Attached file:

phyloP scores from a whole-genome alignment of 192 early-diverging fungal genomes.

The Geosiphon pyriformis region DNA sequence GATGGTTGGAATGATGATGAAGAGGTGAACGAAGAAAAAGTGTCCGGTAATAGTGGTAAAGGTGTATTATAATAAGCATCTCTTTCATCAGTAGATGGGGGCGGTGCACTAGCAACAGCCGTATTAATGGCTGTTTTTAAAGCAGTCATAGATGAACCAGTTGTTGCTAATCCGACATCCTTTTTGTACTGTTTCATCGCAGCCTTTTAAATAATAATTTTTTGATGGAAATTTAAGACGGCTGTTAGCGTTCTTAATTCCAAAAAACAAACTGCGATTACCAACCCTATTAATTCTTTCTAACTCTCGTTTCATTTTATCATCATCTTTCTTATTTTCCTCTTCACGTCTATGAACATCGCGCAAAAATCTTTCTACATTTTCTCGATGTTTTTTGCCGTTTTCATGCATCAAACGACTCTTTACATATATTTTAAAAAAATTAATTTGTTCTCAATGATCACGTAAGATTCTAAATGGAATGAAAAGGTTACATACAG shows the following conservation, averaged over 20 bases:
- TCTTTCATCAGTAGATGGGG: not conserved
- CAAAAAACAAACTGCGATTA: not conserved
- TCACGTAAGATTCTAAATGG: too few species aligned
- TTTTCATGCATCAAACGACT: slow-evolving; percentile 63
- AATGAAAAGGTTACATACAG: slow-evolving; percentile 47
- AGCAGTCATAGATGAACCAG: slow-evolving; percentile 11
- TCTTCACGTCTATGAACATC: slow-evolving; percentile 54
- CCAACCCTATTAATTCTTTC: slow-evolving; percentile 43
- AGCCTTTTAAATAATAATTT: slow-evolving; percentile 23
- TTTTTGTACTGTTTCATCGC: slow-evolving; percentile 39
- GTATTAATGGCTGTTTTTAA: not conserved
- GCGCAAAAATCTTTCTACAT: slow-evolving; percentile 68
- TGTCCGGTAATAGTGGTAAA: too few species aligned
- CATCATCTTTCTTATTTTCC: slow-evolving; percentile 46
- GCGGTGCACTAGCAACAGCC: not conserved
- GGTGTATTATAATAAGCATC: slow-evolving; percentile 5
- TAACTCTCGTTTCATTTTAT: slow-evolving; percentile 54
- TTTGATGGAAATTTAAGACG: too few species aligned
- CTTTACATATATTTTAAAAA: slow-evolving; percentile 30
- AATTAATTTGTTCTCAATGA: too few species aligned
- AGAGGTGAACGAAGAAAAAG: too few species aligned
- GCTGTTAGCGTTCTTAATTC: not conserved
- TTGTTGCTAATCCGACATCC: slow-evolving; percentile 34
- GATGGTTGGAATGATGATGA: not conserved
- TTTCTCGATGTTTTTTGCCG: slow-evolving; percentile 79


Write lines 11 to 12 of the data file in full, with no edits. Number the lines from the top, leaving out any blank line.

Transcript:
- AGCCTTTTAAATAATAATTT: slow-evolving; percentile 23
- TTTTTGTACTGTTTCATCGC: slow-evolving; percentile 39